Every cloud has a silver lining. 


There is something good in every bad situation. 

Gild the lily. 

William Shakespeare used a similar expression in his play “King John.” “To gild refined gold, to paint the lily…is wasteful and ridiculous excess.” Over the years, the saying got shortened to just “gild the lily.” Gild means to cover with a thick layer of gold. Why did Shakespeare use a lily? Because it is already a beautiful flower and covering it with gold to make it more beautiful would be unnecessary. 


Go fly a kite. 


Go away, leave, stop bothering me! 

It’s Greek to me. 

William Shakespeare used this phrase in his play, “Julius Caesar.” In the play, which takes place in 44 BC, a Roman who spoke only Latin said that he had heard another man speaking Greek, but he could not understand what he was saying. 


Head and shoulders above someone. 


Far superior, much better than. 

Head over heels in love. 

This expression goes back to the ancient Romans and means that being in love with someone makes one’s emotions topsy-turvy, upside-down. 


Hit the jackpot. 


To be very lucky, to achieve amazing success. 

It takes two to tango. 

In the 1920s, tango, a dance style, became popular in the United States, and so did this expression. Just as it takes two dancers to do the tango, there are certain activities that need the cooperation of two people in order to work. 


Keep up with the Joneses. 

In 1913, a popular comic strip called “Keeping Up With the Joneses” appeared in many American newspapers, starting with The New York Globe. The cartoon was about the experiences of a newly-married young man, and the cartoonist based it on his own life. He chose the name Jones because it was a popular name in America. The name of the comic strip became a popular expression that meant to try hard to follow the latest fashion and live in the style of those around you. 


Kick the bucket. 


To die. 

Kill two birds with one stone. 


To do two things by one action, to get two results by just one effort. 

Let the cat out of the bag. 

Centuries ago in England, you might have bought a costly pig at a farmer’s market. But, if the merchant was dishonest and put a worthless cat into the bag instead of a piglet, you might not find out until you got home and let the cat out of the bag. (Related expressions : buy a pig in a poke, spill the beans.)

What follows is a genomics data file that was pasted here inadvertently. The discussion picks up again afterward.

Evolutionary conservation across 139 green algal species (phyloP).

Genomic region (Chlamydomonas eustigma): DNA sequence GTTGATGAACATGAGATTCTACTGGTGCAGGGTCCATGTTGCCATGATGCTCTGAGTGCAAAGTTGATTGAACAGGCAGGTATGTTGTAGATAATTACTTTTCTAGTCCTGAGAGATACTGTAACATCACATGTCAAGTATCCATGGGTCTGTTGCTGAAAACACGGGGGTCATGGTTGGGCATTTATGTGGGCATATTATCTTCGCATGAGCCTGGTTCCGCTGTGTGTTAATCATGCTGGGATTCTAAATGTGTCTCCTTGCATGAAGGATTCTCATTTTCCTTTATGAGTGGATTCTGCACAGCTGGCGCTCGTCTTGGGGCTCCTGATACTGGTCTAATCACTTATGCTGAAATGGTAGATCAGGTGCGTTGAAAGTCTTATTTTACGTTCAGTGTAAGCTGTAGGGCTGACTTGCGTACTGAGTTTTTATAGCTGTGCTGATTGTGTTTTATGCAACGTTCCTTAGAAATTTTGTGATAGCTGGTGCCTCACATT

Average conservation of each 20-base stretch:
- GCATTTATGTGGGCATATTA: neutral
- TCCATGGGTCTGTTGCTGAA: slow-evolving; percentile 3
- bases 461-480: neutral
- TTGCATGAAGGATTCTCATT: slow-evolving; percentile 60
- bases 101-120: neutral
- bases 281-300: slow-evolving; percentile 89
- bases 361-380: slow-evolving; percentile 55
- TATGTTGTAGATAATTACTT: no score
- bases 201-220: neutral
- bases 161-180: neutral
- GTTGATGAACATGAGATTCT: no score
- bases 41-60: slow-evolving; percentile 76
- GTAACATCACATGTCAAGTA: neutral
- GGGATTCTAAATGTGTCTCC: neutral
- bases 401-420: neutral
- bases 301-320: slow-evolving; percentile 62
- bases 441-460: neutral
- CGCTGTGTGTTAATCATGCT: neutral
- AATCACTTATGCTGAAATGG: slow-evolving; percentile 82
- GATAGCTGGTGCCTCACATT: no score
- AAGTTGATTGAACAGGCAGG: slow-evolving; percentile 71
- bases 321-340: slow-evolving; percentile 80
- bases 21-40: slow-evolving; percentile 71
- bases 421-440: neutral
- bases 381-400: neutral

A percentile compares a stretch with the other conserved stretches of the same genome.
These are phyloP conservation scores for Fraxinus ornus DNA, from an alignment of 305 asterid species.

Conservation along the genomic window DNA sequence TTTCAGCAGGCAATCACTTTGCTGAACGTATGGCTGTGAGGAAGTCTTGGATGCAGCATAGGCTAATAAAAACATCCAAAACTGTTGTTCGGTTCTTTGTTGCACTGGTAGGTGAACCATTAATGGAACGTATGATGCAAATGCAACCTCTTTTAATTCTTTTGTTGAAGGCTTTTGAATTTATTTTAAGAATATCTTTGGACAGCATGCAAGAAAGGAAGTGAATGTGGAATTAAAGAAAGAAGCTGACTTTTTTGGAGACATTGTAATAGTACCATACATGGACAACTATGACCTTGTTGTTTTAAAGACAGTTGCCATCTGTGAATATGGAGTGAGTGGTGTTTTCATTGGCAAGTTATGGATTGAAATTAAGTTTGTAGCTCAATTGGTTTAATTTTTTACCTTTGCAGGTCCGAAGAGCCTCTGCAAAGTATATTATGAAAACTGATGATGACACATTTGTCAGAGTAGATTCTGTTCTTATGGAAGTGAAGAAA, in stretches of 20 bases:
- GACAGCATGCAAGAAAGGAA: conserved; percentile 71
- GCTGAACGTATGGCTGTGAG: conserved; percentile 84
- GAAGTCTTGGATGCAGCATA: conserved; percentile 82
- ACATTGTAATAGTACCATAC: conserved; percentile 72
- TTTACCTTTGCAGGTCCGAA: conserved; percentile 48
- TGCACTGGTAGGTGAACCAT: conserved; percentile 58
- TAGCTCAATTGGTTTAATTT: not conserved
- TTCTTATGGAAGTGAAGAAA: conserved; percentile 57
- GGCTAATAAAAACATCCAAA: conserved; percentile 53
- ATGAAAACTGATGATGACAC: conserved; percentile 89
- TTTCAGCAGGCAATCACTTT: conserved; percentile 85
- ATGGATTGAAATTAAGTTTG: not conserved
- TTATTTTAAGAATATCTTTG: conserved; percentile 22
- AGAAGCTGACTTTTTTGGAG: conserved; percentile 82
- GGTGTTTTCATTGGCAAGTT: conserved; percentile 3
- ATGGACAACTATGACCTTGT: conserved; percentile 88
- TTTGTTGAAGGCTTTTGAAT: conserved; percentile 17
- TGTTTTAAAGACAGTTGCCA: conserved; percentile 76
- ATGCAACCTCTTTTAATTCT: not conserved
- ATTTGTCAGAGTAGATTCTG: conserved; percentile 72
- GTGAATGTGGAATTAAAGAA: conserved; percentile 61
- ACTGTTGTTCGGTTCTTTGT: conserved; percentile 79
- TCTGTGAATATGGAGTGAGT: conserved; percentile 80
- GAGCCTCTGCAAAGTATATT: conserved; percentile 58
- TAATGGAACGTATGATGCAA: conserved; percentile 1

Mad as a hatter. 


Completely crazy, strange, eccentric. 

Pull your leg. 

In the late 1800s, people sometimes tripped other people by catching their legs with a cane or running a string across the sidewalk. Sometimes it was just for fun, at other times robbers did it to steal from the victim after he or she had fallen. 


Raining cats and dogs. 


To rain heavily 


Using Online Videos to Teach Idioms

There are hundreds of excellent video clips on YouTube and Vimeo either by teachers or as students’ projects which provide an impeccable source of informative input to study useful idioms.

Here are some links to a few of them:

Confessions of an Idiom
Idioms to express happiness in English — Free Advance English lesson
Animal Idioms Song
That's What Makes an Idiom!
Learn English - Most Common Idioms in English [English Conversation]

We invite you to try these activities as they foster a process of exploration through certainties and seminal doubts. And since we started this article by paraphrasing the proverb “The grass is always greener on the other side of the fence,” meaning things seem to be better everywhere else but where you are, we have decided to wrap it up hoping that, when you try some of these activities, idioms will become “greener” on your side of the fence, too!



Terban, M. (1998). Dictionary of idioms. New York, NY: Scholastic.


Seidl, J., & Mc Mordie, W. (1978). English idioms and how to use them. Oxford, England: Oxford University Press.

The Free Dictionary. (n.d.). Idioms and phrases. Retrieved from http://idioms.thefreedictionary.com

The Phrase Finder. (n.d.). Meanings and origins. Retrieved from http://www.phrases.org.uk


Download this article (PDF),
just the activities (.docx),
or the answer key (.docx)


Gabriela Marcenaro is an IPA (Instituto de Profesores Artigas) graduate and has been a teacher of English for 30 years. She currently teaches didactics at this institution. She has lectured extensively in her country and abroad, including at TESOL 2014 in Portland.

Adriana Rodriguez Lamas has been a teacher of English since 1985. She currently prepares secondary school students for international exams including the IB Diploma Programme at Escuela Integral Hebreo Uruguaya.